Only go straight. Only don’t know. This was his teaching. (Of course, like other dharma teachers, he became involved, it is said, with some of his female students. This is a problem that doesn’t seem to go away in the intimacy of trust relationships and the seeking of propriety in structurally unequal authority relationships.)

So it was. And, he was a formidable teaching presence in the Korean lineage.

When older and in more fragile health, he returned to Korea and a hermitage near his early monastery.
It’s hard finding good donuts.

It’s hard finding good spiritual teachers who are not ethically compromised.

It’s hard finding good human beings who are not damaged by failings and compromises.

Some cover this by saying that it’s hard being a human and relying on other human beings to practice correct relationships and authentic enlightenment. And it’s true. We are, each of us, by and large, disappointments -- whether to ourselves, to normative ethical standards, or moral virtuous behavior.

It would seem a fruitless and unsuccessful task to find someone, dead or alive, who personified and embodied a pinnacle particularity of some specifically defined perfection of life. This observation is not an excuse for the inappropriate. It is merely a supposition to temper the search should someone embark on the venture.

Maria Popova ends her reflection:
I have long believed that most constructive action comes as a form of complaint — an urge to effect positive change that arises out of dissatisfaction with the way things are and an active desire to steer them toward a more satisfying version. (A decade ago, I started Brain Pickings in large part out of dissatisfaction with my education, as an active complaint.) In a sense, Soen-sa paints anger as dissatisfaction in the extreme, which makes it a powerful mobilizing agent for positive change — or for what the great composer John Cage, a student of Zen himself, called constructive anarchy
Soen-sa examines the rhythms of the four different kinds of anger as they course through us in succession, guided by Zen practice:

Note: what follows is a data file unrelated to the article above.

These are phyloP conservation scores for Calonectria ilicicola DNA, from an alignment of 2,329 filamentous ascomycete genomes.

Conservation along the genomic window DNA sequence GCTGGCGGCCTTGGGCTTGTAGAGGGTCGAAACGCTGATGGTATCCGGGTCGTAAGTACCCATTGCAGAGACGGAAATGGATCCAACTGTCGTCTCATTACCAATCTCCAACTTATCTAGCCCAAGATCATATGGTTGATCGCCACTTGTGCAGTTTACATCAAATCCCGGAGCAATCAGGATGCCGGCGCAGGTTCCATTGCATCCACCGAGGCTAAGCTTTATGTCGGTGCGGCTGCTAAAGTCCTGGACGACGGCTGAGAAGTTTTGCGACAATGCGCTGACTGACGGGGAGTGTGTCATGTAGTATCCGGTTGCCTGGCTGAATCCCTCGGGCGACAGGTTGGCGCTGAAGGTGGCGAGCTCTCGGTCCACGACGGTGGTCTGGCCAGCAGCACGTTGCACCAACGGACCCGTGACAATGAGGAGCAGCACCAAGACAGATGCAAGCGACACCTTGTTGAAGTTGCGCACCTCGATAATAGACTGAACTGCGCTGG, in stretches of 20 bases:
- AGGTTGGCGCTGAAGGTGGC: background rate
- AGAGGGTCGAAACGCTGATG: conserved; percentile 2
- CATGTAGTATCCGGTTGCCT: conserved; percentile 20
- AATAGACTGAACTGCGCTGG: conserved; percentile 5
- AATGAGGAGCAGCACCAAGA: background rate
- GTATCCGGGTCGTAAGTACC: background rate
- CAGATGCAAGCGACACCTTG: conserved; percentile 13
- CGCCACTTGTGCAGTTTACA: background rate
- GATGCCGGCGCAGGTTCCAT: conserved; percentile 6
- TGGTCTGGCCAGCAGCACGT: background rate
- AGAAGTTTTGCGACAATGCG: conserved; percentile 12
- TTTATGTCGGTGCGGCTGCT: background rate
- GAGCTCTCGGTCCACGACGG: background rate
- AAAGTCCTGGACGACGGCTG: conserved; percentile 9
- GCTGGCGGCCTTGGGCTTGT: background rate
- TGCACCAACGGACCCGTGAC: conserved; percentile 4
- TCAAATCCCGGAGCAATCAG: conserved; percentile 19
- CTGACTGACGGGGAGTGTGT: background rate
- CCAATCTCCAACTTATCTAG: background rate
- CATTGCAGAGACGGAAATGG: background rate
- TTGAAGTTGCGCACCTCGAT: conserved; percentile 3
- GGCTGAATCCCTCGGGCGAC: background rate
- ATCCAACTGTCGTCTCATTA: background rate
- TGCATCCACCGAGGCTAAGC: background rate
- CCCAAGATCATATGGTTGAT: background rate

Attached anger sometimes lasts for three hours, sometimes three days, and does not quickly return to love-mind. When you were crying, you had reflected anger; it did not last long. Soon you returned to your mind that loves your son, and you knew what to do to help him… After more hard training, your reflected anger will change to perceived anger. You will feel anger but not show it; you will be able to control your mind. Finally, you will have only loving anger, ager only on the outside to hep other people — “You must do this!” — but no anger on the inside. This is true love-mind.
He ends with a note of assurance that the decision toward which the shock of Diana’s anger steered her — to move her son to a better school — was the right one and reflects a larger principle of personal growth:
Buddha said, “If one mind is pure, your world will be pure. Your world means your family, your friends, your country — all of them. So changing your son’s school is a very good idea. Sometimes, when the situation is bad, everything is bad; when the situation changes, then it is possible to change everything.
Back home, guests accompany Saskia to sail Penobscot Bay. Rokie trails other guest to yurt in hopes of a walk. Sun settles on Mid-Coast roofs and dooryards this final so-called weekend of summer. The house is quiet.

Maple yogurt on pecan maple flakes with blueberries with chocolate milk seems a good idea.

I don’t know.

I’ll just go straight to it.

Happy to do so.